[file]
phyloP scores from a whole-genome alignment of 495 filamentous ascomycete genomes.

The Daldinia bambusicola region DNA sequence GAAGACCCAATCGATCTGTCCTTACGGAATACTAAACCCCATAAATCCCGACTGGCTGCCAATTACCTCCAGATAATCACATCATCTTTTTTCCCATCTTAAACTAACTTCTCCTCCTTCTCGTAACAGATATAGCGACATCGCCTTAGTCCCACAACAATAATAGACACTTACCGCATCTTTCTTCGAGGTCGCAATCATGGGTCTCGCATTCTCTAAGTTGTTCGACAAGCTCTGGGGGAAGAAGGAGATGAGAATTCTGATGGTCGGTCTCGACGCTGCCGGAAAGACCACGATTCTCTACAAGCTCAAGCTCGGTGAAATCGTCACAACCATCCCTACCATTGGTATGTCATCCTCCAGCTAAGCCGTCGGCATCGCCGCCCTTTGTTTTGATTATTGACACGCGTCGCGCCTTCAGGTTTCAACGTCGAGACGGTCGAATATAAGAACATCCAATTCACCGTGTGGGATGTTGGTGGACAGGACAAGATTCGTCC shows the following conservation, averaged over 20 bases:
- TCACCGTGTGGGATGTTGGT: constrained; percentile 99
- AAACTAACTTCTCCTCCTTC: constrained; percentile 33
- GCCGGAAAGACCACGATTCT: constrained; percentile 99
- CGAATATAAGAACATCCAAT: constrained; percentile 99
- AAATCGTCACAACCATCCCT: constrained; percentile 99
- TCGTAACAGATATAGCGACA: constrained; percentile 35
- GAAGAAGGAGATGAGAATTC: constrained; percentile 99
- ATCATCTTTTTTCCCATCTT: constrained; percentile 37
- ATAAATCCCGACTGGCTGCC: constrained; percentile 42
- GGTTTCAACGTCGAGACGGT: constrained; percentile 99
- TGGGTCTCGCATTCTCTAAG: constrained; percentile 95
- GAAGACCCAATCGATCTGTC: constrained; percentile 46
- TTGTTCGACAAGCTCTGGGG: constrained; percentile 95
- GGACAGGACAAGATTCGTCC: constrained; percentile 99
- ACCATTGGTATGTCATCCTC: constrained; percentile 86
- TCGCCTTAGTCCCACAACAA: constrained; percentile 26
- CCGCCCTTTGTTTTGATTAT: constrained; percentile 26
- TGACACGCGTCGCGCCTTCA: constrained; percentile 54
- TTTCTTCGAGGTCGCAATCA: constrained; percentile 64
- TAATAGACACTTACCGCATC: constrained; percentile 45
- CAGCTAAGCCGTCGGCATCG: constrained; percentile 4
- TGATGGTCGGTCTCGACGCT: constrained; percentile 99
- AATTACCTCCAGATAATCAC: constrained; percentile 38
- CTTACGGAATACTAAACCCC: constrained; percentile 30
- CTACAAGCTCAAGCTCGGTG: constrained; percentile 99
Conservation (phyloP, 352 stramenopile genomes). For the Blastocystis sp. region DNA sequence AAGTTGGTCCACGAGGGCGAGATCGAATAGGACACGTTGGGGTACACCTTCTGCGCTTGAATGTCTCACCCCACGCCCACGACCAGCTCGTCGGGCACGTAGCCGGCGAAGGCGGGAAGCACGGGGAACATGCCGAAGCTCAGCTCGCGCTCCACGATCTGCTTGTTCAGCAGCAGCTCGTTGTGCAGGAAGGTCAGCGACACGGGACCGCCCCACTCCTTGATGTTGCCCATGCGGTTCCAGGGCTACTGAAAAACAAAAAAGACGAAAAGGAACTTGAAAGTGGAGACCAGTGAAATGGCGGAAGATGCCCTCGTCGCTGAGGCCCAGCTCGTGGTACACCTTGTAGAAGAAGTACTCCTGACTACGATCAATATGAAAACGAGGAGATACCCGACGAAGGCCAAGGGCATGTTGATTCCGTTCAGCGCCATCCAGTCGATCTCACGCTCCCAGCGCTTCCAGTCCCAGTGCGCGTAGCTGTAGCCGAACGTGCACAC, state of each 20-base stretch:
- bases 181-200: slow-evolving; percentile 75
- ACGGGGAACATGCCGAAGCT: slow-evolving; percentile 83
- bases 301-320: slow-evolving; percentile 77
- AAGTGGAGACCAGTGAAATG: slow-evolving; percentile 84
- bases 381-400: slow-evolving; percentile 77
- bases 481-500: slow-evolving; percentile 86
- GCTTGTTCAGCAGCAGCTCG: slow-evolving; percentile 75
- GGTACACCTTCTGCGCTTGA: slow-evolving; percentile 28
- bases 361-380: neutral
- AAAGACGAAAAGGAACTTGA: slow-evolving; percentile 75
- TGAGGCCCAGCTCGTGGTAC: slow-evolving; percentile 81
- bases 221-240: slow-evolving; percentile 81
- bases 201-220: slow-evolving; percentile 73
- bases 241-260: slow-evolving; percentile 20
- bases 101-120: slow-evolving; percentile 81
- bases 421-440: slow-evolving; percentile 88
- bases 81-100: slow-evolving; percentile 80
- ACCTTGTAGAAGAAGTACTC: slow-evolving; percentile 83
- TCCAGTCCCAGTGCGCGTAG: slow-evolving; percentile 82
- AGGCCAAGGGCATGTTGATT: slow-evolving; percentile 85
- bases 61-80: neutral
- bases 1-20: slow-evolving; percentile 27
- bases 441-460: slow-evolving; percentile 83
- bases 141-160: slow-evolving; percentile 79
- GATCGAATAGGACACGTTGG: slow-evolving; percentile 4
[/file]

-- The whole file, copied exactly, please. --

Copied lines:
phyloP scores from a whole-genome alignment of 495 filamentous ascomycete genomes.

The Daldinia bambusicola region DNA sequence GAAGACCCAATCGATCTGTCCTTACGGAATACTAAACCCCATAAATCCCGACTGGCTGCCAATTACCTCCAGATAATCACATCATCTTTTTTCCCATCTTAAACTAACTTCTCCTCCTTCTCGTAACAGATATAGCGACATCGCCTTAGTCCCACAACAATAATAGACACTTACCGCATCTTTCTTCGAGGTCGCAATCATGGGTCTCGCATTCTCTAAGTTGTTCGACAAGCTCTGGGGGAAGAAGGAGATGAGAATTCTGATGGTCGGTCTCGACGCTGCCGGAAAGACCACGATTCTCTACAAGCTCAAGCTCGGTGAAATCGTCACAACCATCCCTACCATTGGTATGTCATCCTCCAGCTAAGCCGTCGGCATCGCCGCCCTTTGTTTTGATTATTGACACGCGTCGCGCCTTCAGGTTTCAACGTCGAGACGGTCGAATATAAGAACATCCAATTCACCGTGTGGGATGTTGGTGGACAGGACAAGATTCGTCC shows the following conservation, averaged over 20 bases:
- TCACCGTGTGGGATGTTGGT: constrained; percentile 99
- AAACTAACTTCTCCTCCTTC: constrained; percentile 33
- GCCGGAAAGACCACGATTCT: constrained; percentile 99
- CGAATATAAGAACATCCAAT: constrained; percentile 99
- AAATCGTCACAACCATCCCT: constrained; percentile 99
- TCGTAACAGATATAGCGACA: constrained; percentile 35
- GAAGAAGGAGATGAGAATTC: constrained; percentile 99
- ATCATCTTTTTTCCCATCTT: constrained; percentile 37
- ATAAATCCCGACTGGCTGCC: constrained; percentile 42
- GGTTTCAACGTCGAGACGGT: constrained; percentile 99
- TGGGTCTCGCATTCTCTAAG: constrained; percentile 95
- GAAGACCCAATCGATCTGTC: constrained; percentile 46
- TTGTTCGACAAGCTCTGGGG: constrained; percentile 95
- GGACAGGACAAGATTCGTCC: constrained; percentile 99
- ACCATTGGTATGTCATCCTC: constrained; percentile 86
- TCGCCTTAGTCCCACAACAA: constrained; percentile 26
- CCGCCCTTTGTTTTGATTAT: constrained; percentile 26
- TGACACGCGTCGCGCCTTCA: constrained; percentile 54
- TTTCTTCGAGGTCGCAATCA: constrained; percentile 64
- TAATAGACACTTACCGCATC: constrained; percentile 45
- CAGCTAAGCCGTCGGCATCG: constrained; percentile 4
- TGATGGTCGGTCTCGACGCT: constrained; percentile 99
- AATTACCTCCAGATAATCAC: constrained; percentile 38
- CTTACGGAATACTAAACCCC: constrained; percentile 30
- CTACAAGCTCAAGCTCGGTG: constrained; percentile 99
Conservation (phyloP, 352 stramenopile genomes). For the Blastocystis sp. region DNA sequence AAGTTGGTCCACGAGGGCGAGATCGAATAGGACACGTTGGGGTACACCTTCTGCGCTTGAATGTCTCACCCCACGCCCACGACCAGCTCGTCGGGCACGTAGCCGGCGAAGGCGGGAAGCACGGGGAACATGCCGAAGCTCAGCTCGCGCTCCACGATCTGCTTGTTCAGCAGCAGCTCGTTGTGCAGGAAGGTCAGCGACACGGGACCGCCCCACTCCTTGATGTTGCCCATGCGGTTCCAGGGCTACTGAAAAACAAAAAAGACGAAAAGGAACTTGAAAGTGGAGACCAGTGAAATGGCGGAAGATGCCCTCGTCGCTGAGGCCCAGCTCGTGGTACACCTTGTAGAAGAAGTACTCCTGACTACGATCAATATGAAAACGAGGAGATACCCGACGAAGGCCAAGGGCATGTTGATTCCGTTCAGCGCCATCCAGTCGATCTCACGCTCCCAGCGCTTCCAGTCCCAGTGCGCGTAGCTGTAGCCGAACGTGCACAC, state of each 20-base stretch:
- bases 181-200: slow-evolving; percentile 75
- ACGGGGAACATGCCGAAGCT: slow-evolving; percentile 83
- bases 301-320: slow-evolving; percentile 77
- AAGTGGAGACCAGTGAAATG: slow-evolving; percentile 84
- bases 381-400: slow-evolving; percentile 77
- bases 481-500: slow-evolving; percentile 86
- GCTTGTTCAGCAGCAGCTCG: slow-evolving; percentile 75
- GGTACACCTTCTGCGCTTGA: slow-evolving; percentile 28
- bases 361-380: neutral
- AAAGACGAAAAGGAACTTGA: slow-evolving; percentile 75
- TGAGGCCCAGCTCGTGGTAC: slow-evolving; percentile 81
- bases 221-240: slow-evolving; percentile 81
- bases 201-220: slow-evolving; percentile 73
- bases 241-260: slow-evolving; percentile 20
- bases 101-120: slow-evolving; percentile 81
- bases 421-440: slow-evolving; percentile 88
- bases 81-100: slow-evolving; percentile 80
- ACCTTGTAGAAGAAGTACTC: slow-evolving; percentile 83
- TCCAGTCCCAGTGCGCGTAG: slow-evolving; percentile 82
- AGGCCAAGGGCATGTTGATT: slow-evolving; percentile 85
- bases 61-80: neutral
- bases 1-20: slow-evolving; percentile 27
- bases 441-460: slow-evolving; percentile 83
- bases 141-160: slow-evolving; percentile 79
- GATCGAATAGGACACGTTGG: slow-evolving; percentile 4